Mon 13 Jan 20
Two disabled golfers from Fife are set to swing into action after becoming the only Scottish golfers to represent Europe when they face the USA in a prestigious Ryder Cup style tournament.
Trevor Crombie, landlord of the St Clair Tavern in Kirkcaldy, and Derek Milne a business owner from Upper Largo, are now putting themselves through a rigorous programme of training ahead of the inaugural Cairns Cup, a three-day tournament for golfers with disabilities to be held in September.
Their selection will see them go head-to-head with the American counterparts at the famous Celtic Manor course in Wales, scene of Europe’s 2010 Ryder Cup triumph.
The Cairns Cup is also known affectionately as ‘The Billy following the untimely death of Billy Cairns, one of the travelling European team members, who passed away on the eve of a major disabled golf tournament between the two sides being held Florida in 2018.
Trevor was born with cerebral palsy while Derek had a hand amputated following an accident while serving in the Forces.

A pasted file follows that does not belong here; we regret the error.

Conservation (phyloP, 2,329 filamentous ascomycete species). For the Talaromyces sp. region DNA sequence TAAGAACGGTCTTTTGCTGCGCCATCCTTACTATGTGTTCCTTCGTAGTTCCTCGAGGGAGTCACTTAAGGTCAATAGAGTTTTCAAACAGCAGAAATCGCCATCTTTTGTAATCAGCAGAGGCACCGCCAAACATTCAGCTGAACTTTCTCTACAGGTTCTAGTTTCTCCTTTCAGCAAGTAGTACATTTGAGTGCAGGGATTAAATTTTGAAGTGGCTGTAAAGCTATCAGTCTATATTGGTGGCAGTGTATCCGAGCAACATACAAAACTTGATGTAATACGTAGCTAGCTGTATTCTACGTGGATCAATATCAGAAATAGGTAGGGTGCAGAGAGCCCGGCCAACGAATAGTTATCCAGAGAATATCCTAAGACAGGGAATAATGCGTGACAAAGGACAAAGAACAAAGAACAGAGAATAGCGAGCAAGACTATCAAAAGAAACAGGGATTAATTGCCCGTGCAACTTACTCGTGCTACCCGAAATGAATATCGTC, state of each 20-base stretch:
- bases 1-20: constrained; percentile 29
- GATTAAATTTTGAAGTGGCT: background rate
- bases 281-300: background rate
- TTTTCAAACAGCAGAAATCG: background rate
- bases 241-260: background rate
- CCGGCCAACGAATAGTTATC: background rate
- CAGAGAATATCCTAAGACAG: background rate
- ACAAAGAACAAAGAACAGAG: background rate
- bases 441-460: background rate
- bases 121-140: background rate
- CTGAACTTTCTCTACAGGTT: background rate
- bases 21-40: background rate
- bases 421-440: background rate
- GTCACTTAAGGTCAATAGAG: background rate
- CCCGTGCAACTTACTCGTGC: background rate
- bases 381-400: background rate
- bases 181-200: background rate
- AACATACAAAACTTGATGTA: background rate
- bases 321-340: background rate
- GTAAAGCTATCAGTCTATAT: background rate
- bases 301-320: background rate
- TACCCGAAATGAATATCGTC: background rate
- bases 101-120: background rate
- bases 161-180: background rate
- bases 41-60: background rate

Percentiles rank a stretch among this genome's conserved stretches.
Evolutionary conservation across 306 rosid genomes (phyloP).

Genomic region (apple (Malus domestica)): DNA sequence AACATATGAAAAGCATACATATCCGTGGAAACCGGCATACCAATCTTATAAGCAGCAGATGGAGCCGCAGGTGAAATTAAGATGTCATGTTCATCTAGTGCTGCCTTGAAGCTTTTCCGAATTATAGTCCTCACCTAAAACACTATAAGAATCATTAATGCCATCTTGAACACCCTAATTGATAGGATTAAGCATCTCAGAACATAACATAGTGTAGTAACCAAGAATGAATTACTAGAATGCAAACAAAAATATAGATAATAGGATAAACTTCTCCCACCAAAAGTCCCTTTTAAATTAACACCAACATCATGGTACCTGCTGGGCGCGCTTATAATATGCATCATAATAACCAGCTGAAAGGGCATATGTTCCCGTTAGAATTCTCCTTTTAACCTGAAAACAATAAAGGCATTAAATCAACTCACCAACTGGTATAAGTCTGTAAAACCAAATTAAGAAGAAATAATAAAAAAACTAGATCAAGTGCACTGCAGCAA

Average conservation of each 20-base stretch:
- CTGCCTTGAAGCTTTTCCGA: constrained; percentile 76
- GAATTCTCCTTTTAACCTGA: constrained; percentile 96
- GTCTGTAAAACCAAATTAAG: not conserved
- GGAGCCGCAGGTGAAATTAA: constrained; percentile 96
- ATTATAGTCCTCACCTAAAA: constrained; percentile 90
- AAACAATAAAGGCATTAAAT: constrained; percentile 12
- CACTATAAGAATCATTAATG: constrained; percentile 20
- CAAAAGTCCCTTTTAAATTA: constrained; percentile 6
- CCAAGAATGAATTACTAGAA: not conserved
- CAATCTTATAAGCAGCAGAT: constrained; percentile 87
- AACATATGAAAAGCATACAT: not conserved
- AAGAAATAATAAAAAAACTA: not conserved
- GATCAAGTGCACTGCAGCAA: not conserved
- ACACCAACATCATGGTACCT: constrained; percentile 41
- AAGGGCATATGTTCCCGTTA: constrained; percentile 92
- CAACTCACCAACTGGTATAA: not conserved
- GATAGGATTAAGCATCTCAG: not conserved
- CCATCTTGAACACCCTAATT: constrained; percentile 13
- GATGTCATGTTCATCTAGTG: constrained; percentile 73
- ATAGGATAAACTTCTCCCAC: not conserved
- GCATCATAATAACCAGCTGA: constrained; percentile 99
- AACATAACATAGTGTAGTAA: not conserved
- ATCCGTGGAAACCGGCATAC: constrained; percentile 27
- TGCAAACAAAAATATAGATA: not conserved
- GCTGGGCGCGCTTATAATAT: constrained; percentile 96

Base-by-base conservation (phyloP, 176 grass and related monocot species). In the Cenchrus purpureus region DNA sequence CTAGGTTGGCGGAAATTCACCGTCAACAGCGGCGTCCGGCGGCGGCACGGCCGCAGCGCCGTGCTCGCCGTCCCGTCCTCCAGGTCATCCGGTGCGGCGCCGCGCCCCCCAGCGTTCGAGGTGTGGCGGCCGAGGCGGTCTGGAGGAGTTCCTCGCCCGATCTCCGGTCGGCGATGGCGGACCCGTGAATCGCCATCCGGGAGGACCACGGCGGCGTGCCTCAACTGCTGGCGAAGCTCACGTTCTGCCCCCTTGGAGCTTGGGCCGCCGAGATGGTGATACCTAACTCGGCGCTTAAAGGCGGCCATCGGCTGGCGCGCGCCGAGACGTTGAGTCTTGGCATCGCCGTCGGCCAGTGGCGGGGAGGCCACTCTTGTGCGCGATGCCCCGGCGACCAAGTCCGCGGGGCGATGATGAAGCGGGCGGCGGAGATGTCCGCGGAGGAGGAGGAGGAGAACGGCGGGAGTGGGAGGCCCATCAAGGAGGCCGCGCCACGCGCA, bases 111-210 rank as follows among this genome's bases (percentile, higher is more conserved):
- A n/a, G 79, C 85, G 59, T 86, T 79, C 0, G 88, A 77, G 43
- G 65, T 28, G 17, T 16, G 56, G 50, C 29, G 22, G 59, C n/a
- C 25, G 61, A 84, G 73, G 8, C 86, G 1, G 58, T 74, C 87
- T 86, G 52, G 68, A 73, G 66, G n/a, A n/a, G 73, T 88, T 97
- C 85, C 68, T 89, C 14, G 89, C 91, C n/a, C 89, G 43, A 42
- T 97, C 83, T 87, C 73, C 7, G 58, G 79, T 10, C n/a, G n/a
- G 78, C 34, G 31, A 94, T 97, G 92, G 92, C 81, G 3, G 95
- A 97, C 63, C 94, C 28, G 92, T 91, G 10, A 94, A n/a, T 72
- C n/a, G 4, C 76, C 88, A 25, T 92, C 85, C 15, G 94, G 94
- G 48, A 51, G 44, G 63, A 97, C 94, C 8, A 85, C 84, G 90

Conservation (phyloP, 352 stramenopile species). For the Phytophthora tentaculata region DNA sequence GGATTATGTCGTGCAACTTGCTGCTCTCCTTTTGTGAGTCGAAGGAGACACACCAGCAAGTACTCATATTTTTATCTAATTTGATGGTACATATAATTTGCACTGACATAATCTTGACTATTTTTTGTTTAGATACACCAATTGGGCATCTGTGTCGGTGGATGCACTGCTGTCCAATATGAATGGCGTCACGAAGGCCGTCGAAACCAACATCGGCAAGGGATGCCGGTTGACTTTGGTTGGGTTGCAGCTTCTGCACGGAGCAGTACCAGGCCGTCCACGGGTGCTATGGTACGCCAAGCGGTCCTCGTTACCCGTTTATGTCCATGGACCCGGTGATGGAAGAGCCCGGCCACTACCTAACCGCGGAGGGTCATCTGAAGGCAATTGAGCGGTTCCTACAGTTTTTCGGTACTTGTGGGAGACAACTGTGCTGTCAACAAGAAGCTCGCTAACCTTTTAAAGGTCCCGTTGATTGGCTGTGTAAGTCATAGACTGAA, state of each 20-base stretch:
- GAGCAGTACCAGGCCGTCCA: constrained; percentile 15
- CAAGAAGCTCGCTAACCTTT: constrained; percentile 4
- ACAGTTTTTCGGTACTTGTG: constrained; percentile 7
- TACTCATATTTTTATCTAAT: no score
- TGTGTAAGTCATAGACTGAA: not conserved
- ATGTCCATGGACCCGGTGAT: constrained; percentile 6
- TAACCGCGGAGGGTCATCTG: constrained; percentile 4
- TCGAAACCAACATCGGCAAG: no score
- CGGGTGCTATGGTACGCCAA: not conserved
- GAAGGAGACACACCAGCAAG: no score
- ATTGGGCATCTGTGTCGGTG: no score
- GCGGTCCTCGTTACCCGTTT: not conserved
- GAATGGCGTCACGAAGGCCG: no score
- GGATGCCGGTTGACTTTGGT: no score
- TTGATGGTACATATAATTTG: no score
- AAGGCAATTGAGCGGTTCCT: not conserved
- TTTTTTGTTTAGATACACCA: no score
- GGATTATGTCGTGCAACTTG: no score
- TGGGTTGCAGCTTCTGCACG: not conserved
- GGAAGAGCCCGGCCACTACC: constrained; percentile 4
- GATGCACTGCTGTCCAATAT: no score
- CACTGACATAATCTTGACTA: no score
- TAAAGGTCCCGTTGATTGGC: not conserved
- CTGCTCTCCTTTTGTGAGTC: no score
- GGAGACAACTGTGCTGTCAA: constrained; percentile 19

It’s a dream come true for the pair, who not only compete on the national circuit together, but are also firm friends.
Both Trevor, 42, a member of Dunnikier Park Golf Club, and 52-year-old Derek, who plays at Charleston Golf Club, were quick say they consider it an honour to have been selected for the squad and are hoping for sponsorship to help them compete at the tournament in Wales in September.
The forthcoming tournament is a particularly poignant one for Derek who was part of the squad that suffered the tragic loss of a team mate.
“It will be a hugely poignant and emotional event to play the Cairns Cup but we hope we can do Billy proud and see Europe win,” said Derek.
And as far as Trevor is concerned, they will have to be on top of their game if they are to compete with the Americans.
“The Americans come with the best of everything from kit sponsors to equipment and that mentality to win. It’ll be very tough but we’ll be right at them and hope to match them when it comes to the greens and fairways come September.”
And the pair think the tournament will prove a perfect shop window to project disabled golf to a global market.
British Inclusive Golf Charity, and their American counterparts, have selected the squads to showcase the opportunities for golfers with disabilities in a format that is proving attractive to TV companies, with FoxSports being lined up to cover the tournament in the States and discussions underway with SkySports for the European TV rights.
Until them they will be working on the game and looking for suitable sponsors ahead of what is expected to be a keenly contested golfing affair.